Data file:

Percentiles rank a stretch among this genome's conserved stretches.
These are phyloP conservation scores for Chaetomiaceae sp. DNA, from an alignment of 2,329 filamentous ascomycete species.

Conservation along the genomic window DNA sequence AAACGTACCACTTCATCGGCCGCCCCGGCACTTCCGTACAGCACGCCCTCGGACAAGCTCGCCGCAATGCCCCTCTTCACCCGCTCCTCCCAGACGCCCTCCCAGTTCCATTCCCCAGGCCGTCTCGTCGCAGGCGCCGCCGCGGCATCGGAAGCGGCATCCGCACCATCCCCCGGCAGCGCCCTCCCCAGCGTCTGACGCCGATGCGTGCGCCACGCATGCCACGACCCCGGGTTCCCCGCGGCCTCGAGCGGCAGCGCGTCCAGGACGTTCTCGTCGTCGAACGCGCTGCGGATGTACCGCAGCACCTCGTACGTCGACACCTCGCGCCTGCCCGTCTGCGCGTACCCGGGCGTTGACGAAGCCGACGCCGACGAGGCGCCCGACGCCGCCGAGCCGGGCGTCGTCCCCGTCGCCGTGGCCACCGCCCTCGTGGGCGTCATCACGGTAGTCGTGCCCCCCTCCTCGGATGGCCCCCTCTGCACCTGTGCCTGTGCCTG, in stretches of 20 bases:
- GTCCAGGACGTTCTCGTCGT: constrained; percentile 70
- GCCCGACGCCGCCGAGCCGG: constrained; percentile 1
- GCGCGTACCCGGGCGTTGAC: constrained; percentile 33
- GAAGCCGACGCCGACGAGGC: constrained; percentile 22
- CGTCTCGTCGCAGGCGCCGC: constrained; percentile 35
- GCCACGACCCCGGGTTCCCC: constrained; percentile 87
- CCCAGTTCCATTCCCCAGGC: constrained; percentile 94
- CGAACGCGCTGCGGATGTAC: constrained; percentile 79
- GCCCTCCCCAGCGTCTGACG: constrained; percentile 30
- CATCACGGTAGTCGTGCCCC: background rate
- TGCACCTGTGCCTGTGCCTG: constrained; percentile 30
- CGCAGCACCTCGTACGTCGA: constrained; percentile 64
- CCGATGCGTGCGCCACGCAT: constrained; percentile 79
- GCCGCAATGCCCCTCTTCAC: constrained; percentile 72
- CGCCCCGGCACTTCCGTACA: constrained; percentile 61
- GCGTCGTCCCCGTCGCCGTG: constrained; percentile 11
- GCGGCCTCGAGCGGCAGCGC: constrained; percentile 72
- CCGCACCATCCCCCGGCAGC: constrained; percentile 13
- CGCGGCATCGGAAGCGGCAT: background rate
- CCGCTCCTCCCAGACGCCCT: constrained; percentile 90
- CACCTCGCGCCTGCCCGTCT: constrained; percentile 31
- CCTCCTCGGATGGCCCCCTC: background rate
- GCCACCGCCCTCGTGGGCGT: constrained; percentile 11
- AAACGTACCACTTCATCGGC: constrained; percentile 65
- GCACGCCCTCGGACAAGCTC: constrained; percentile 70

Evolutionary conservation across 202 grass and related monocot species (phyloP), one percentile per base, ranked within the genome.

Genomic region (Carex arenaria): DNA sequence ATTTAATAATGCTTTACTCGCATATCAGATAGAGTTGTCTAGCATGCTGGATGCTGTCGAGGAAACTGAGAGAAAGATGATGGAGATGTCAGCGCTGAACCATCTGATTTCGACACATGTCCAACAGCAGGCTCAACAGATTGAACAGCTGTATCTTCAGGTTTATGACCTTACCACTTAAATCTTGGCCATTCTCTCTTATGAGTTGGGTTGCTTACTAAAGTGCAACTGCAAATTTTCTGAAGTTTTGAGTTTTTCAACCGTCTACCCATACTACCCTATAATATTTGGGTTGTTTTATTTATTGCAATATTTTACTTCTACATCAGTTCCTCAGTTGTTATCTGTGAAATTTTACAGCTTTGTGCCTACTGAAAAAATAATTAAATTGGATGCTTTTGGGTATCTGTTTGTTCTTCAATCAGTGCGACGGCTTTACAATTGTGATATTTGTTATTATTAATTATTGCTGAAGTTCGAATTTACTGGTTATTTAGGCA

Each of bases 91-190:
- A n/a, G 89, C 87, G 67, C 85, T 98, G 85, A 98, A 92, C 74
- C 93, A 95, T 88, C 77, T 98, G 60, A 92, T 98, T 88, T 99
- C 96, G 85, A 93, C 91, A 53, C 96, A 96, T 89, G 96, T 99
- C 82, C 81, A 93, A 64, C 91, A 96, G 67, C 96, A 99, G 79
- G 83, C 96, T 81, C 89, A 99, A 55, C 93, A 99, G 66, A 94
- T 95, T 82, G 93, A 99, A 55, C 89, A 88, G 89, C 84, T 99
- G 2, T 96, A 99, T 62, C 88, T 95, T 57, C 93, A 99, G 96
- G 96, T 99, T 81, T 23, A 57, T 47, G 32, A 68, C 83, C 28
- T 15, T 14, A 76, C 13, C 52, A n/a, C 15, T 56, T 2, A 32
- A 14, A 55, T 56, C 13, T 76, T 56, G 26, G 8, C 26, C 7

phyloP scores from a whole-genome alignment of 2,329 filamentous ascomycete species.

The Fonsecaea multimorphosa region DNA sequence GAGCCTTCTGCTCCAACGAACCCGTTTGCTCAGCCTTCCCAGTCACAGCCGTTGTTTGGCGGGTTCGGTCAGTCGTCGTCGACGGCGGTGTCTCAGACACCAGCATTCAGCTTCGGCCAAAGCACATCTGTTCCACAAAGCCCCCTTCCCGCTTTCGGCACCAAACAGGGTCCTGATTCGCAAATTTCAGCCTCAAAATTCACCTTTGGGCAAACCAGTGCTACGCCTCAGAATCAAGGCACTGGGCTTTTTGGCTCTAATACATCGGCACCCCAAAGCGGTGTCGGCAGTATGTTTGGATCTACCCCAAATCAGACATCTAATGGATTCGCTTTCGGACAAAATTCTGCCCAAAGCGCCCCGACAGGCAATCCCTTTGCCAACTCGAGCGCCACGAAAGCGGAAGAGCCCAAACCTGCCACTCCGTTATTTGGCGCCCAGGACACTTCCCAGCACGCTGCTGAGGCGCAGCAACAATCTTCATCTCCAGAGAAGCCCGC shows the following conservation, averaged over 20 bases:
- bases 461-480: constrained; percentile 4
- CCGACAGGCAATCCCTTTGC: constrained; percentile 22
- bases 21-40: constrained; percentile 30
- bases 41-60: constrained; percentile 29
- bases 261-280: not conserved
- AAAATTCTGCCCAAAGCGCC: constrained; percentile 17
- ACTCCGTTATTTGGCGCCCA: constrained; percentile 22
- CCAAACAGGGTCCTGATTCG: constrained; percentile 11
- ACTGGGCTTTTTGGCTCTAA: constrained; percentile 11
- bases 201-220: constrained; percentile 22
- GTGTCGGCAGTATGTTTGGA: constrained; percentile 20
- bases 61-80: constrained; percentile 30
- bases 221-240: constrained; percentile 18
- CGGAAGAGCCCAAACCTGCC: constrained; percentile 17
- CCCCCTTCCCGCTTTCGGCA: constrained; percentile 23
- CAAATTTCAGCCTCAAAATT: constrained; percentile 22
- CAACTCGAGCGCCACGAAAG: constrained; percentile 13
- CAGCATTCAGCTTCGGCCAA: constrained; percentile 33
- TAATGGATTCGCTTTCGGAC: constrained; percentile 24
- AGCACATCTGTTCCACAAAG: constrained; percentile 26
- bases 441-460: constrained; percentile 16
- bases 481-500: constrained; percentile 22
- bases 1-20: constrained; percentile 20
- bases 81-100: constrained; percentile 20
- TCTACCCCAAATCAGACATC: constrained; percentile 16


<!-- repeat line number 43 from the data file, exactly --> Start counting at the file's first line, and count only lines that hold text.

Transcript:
The Fonsecaea multimorphosa region DNA sequence GAGCCTTCTGCTCCAACGAACCCGTTTGCTCAGCCTTCCCAGTCACAGCCGTTGTTTGGCGGGTTCGGTCAGTCGTCGTCGACGGCGGTGTCTCAGACACCAGCATTCAGCTTCGGCCAAAGCACATCTGTTCCACAAAGCCCCCTTCCCGCTTTCGGCACCAAACAGGGTCCTGATTCGCAAATTTCAGCCTCAAAATTCACCTTTGGGCAAACCAGTGCTACGCCTCAGAATCAAGGCACTGGGCTTTTTGGCTCTAATACATCGGCACCCCAAAGCGGTGTCGGCAGTATGTTTGGATCTACCCCAAATCAGACATCTAATGGATTCGCTTTCGGACAAAATTCTGCCCAAAGCGCCCCGACAGGCAATCCCTTTGCCAACTCGAGCGCCACGAAAGCGGAAGAGCCCAAACCTGCCACTCCGTTATTTGGCGCCCAGGACACTTCCCAGCACGCTGCTGAGGCGCAGCAACAATCTTCATCTCCAGAGAAGCCCGC shows the following conservation, averaged over 20 bases: